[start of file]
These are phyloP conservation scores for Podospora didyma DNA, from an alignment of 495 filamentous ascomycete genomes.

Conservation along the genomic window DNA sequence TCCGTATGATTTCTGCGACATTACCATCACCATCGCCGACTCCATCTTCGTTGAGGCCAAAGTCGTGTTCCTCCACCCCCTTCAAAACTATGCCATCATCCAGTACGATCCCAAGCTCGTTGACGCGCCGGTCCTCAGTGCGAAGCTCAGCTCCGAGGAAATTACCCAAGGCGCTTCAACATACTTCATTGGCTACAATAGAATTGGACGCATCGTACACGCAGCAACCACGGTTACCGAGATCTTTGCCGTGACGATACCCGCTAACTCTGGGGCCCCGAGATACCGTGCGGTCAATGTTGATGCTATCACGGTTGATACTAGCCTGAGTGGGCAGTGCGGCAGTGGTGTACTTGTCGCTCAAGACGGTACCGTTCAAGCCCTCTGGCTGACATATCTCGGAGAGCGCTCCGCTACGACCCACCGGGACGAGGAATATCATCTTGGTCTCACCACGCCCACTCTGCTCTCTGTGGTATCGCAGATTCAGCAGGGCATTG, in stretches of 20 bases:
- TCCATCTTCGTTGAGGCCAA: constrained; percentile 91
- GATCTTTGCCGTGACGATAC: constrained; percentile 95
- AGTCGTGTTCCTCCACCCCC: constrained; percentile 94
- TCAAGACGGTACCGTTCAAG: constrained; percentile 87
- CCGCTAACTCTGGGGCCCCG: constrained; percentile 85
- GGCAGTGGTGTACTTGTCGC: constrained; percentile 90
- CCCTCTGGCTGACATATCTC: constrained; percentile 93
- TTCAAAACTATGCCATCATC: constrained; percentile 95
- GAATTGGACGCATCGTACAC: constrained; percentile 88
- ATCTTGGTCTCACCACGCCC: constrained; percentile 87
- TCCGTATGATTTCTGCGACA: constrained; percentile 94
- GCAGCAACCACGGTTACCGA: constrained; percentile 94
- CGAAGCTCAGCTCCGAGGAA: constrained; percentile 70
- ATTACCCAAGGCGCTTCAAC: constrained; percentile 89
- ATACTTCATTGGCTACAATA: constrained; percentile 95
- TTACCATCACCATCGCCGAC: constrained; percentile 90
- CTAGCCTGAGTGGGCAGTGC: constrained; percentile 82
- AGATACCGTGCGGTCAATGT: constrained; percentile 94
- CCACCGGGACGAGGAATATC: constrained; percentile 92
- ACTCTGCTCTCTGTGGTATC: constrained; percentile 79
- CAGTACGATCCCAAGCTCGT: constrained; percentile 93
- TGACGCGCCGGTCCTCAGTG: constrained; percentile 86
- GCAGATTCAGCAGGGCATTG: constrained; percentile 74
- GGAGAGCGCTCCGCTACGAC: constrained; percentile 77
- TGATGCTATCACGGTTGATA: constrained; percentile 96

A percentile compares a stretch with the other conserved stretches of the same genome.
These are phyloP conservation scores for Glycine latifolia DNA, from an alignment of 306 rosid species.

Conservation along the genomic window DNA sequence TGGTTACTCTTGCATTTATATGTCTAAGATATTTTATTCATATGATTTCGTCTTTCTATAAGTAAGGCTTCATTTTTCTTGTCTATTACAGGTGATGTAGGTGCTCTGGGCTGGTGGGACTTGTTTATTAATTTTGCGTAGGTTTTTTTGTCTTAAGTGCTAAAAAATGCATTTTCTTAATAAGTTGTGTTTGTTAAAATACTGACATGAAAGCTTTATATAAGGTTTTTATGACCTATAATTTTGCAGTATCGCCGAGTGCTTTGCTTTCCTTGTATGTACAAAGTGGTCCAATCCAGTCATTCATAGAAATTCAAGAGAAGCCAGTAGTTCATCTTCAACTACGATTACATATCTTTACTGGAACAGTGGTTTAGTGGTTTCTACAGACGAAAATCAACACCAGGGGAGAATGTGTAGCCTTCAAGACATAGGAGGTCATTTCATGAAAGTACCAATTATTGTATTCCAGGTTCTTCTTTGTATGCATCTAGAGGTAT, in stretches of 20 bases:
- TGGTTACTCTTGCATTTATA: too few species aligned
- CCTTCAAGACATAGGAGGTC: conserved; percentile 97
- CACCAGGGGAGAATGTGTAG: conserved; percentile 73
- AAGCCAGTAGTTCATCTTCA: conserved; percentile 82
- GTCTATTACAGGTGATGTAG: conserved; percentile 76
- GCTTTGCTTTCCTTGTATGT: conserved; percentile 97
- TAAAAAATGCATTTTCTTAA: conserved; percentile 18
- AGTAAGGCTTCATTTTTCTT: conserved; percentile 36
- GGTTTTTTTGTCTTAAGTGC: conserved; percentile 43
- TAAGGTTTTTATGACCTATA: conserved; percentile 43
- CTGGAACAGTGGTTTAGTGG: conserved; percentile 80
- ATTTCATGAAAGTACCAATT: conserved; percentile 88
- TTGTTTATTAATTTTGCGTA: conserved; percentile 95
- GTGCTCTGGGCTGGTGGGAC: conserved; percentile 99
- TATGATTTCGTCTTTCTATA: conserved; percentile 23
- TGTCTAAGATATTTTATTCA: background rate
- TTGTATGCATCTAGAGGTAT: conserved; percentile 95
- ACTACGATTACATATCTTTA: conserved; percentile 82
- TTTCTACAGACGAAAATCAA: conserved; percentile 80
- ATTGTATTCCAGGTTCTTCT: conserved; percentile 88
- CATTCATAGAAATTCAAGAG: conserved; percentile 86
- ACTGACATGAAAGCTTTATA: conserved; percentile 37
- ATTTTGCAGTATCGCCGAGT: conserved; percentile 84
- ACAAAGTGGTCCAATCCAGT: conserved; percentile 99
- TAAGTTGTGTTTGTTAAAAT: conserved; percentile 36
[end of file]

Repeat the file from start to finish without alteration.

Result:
These are phyloP conservation scores for Podospora didyma DNA, from an alignment of 495 filamentous ascomycete genomes.

Conservation along the genomic window DNA sequence TCCGTATGATTTCTGCGACATTACCATCACCATCGCCGACTCCATCTTCGTTGAGGCCAAAGTCGTGTTCCTCCACCCCCTTCAAAACTATGCCATCATCCAGTACGATCCCAAGCTCGTTGACGCGCCGGTCCTCAGTGCGAAGCTCAGCTCCGAGGAAATTACCCAAGGCGCTTCAACATACTTCATTGGCTACAATAGAATTGGACGCATCGTACACGCAGCAACCACGGTTACCGAGATCTTTGCCGTGACGATACCCGCTAACTCTGGGGCCCCGAGATACCGTGCGGTCAATGTTGATGCTATCACGGTTGATACTAGCCTGAGTGGGCAGTGCGGCAGTGGTGTACTTGTCGCTCAAGACGGTACCGTTCAAGCCCTCTGGCTGACATATCTCGGAGAGCGCTCCGCTACGACCCACCGGGACGAGGAATATCATCTTGGTCTCACCACGCCCACTCTGCTCTCTGTGGTATCGCAGATTCAGCAGGGCATTG, in stretches of 20 bases:
- TCCATCTTCGTTGAGGCCAA: constrained; percentile 91
- GATCTTTGCCGTGACGATAC: constrained; percentile 95
- AGTCGTGTTCCTCCACCCCC: constrained; percentile 94
- TCAAGACGGTACCGTTCAAG: constrained; percentile 87
- CCGCTAACTCTGGGGCCCCG: constrained; percentile 85
- GGCAGTGGTGTACTTGTCGC: constrained; percentile 90
- CCCTCTGGCTGACATATCTC: constrained; percentile 93
- TTCAAAACTATGCCATCATC: constrained; percentile 95
- GAATTGGACGCATCGTACAC: constrained; percentile 88
- ATCTTGGTCTCACCACGCCC: constrained; percentile 87
- TCCGTATGATTTCTGCGACA: constrained; percentile 94
- GCAGCAACCACGGTTACCGA: constrained; percentile 94
- CGAAGCTCAGCTCCGAGGAA: constrained; percentile 70
- ATTACCCAAGGCGCTTCAAC: constrained; percentile 89
- ATACTTCATTGGCTACAATA: constrained; percentile 95
- TTACCATCACCATCGCCGAC: constrained; percentile 90
- CTAGCCTGAGTGGGCAGTGC: constrained; percentile 82
- AGATACCGTGCGGTCAATGT: constrained; percentile 94
- CCACCGGGACGAGGAATATC: constrained; percentile 92
- ACTCTGCTCTCTGTGGTATC: constrained; percentile 79
- CAGTACGATCCCAAGCTCGT: constrained; percentile 93
- TGACGCGCCGGTCCTCAGTG: constrained; percentile 86
- GCAGATTCAGCAGGGCATTG: constrained; percentile 74
- GGAGAGCGCTCCGCTACGAC: constrained; percentile 77
- TGATGCTATCACGGTTGATA: constrained; percentile 96

A percentile compares a stretch with the other conserved stretches of the same genome.
These are phyloP conservation scores for Glycine latifolia DNA, from an alignment of 306 rosid species.

Conservation along the genomic window DNA sequence TGGTTACTCTTGCATTTATATGTCTAAGATATTTTATTCATATGATTTCGTCTTTCTATAAGTAAGGCTTCATTTTTCTTGTCTATTACAGGTGATGTAGGTGCTCTGGGCTGGTGGGACTTGTTTATTAATTTTGCGTAGGTTTTTTTGTCTTAAGTGCTAAAAAATGCATTTTCTTAATAAGTTGTGTTTGTTAAAATACTGACATGAAAGCTTTATATAAGGTTTTTATGACCTATAATTTTGCAGTATCGCCGAGTGCTTTGCTTTCCTTGTATGTACAAAGTGGTCCAATCCAGTCATTCATAGAAATTCAAGAGAAGCCAGTAGTTCATCTTCAACTACGATTACATATCTTTACTGGAACAGTGGTTTAGTGGTTTCTACAGACGAAAATCAACACCAGGGGAGAATGTGTAGCCTTCAAGACATAGGAGGTCATTTCATGAAAGTACCAATTATTGTATTCCAGGTTCTTCTTTGTATGCATCTAGAGGTAT, in stretches of 20 bases:
- TGGTTACTCTTGCATTTATA: too few species aligned
- CCTTCAAGACATAGGAGGTC: conserved; percentile 97
- CACCAGGGGAGAATGTGTAG: conserved; percentile 73
- AAGCCAGTAGTTCATCTTCA: conserved; percentile 82
- GTCTATTACAGGTGATGTAG: conserved; percentile 76
- GCTTTGCTTTCCTTGTATGT: conserved; percentile 97
- TAAAAAATGCATTTTCTTAA: conserved; percentile 18
- AGTAAGGCTTCATTTTTCTT: conserved; percentile 36
- GGTTTTTTTGTCTTAAGTGC: conserved; percentile 43
- TAAGGTTTTTATGACCTATA: conserved; percentile 43
- CTGGAACAGTGGTTTAGTGG: conserved; percentile 80
- ATTTCATGAAAGTACCAATT: conserved; percentile 88
- TTGTTTATTAATTTTGCGTA: conserved; percentile 95
- GTGCTCTGGGCTGGTGGGAC: conserved; percentile 99
- TATGATTTCGTCTTTCTATA: conserved; percentile 23
- TGTCTAAGATATTTTATTCA: background rate
- TTGTATGCATCTAGAGGTAT: conserved; percentile 95
- ACTACGATTACATATCTTTA: conserved; percentile 82
- TTTCTACAGACGAAAATCAA: conserved; percentile 80
- ATTGTATTCCAGGTTCTTCT: conserved; percentile 88
- CATTCATAGAAATTCAAGAG: conserved; percentile 86
- ACTGACATGAAAGCTTTATA: conserved; percentile 37
- ATTTTGCAGTATCGCCGAGT: conserved; percentile 84
- ACAAAGTGGTCCAATCCAGT: conserved; percentile 99
- TAAGTTGTGTTTGTTAAAAT: conserved; percentile 36